RMDs are the minimum that you must withdraw from your retirement account each year. You can withdraw more than that amount should you so desire.

RMDs are required for all pre-tax retirement accounts, including:

  • 401(k)s

  • 403(b)s

  • 457(b)s

  • Traditional IRAs

  • SEP IRAs


  • Profit-sharing plans

  • Other defined contribution plans[1]

Because the money you contributed to these accounts was tax-free, your RMDs will be a part of your taxable income for the year and you’ll pay ordinary income taxes on them.

“You can choose to take your RMD monthly, quarterly, in one lump sum for the year or reinvest it in a non-retirement account after paying taxes on it,” says David Neterer, president of Sterling Financial Management.


RMDs are only required for pre-tax retirement accounts. As a result, you don’t have to take RMDs from your Roth IRA.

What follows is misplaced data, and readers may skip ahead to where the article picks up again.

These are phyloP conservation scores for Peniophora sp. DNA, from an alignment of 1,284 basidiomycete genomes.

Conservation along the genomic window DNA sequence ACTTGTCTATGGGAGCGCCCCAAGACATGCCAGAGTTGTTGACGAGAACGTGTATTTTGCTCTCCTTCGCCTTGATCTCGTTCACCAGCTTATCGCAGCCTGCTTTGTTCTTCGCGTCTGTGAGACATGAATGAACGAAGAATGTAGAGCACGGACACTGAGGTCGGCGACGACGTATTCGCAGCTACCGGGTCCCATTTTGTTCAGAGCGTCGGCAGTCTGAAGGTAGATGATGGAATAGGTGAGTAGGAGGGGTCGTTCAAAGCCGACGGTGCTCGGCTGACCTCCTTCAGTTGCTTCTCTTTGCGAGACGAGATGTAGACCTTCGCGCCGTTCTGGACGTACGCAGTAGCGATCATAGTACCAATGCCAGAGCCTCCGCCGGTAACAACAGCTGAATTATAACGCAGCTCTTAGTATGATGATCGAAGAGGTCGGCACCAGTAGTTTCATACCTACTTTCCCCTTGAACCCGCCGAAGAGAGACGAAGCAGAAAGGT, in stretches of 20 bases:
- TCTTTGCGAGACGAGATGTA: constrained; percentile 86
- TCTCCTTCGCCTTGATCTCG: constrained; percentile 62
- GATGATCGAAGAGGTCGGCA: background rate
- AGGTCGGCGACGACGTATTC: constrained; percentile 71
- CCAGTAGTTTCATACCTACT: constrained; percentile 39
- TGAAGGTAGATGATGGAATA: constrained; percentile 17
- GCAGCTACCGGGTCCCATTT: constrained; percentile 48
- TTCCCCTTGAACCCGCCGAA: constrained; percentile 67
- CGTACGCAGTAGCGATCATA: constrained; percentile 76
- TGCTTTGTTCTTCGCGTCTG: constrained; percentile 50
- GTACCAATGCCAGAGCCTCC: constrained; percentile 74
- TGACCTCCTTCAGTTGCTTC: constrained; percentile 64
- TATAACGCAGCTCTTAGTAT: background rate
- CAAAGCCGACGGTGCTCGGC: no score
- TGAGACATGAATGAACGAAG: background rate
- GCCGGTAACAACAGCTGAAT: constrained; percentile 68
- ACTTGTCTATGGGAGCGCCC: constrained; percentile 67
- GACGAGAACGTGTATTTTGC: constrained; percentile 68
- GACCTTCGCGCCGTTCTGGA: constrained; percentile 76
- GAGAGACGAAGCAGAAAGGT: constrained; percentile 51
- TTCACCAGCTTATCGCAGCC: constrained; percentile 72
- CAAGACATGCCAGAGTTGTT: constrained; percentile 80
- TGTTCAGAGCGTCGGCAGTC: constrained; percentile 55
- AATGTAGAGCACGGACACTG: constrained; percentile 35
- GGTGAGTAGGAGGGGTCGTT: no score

Why RMDs exist

RMDs are a way for the IRS to collect tax revenue from retirement accounts. Remember, when you contribute to your 401(k) or another pre-tax retirement account, you aren’t taxed on those dollars. And as long as the money remains in the account, your investment grows tax-free.

Once you contribute money to a retirement account, it usually sits for decades without the IRS being able to collect taxes on it. And without RMDs, some taxpayers would certainly leave the money in the account indefinitely, living off other income and passing the dollars in their retirement accounts onto their heirs when they pass away.

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But the IRS won’t allow you to take advantage of this tax benefit forever. Instead, RMDs are a way for them to ensure they’ll be able to collect taxes on those dollars.

What is an RMD table and why is it important?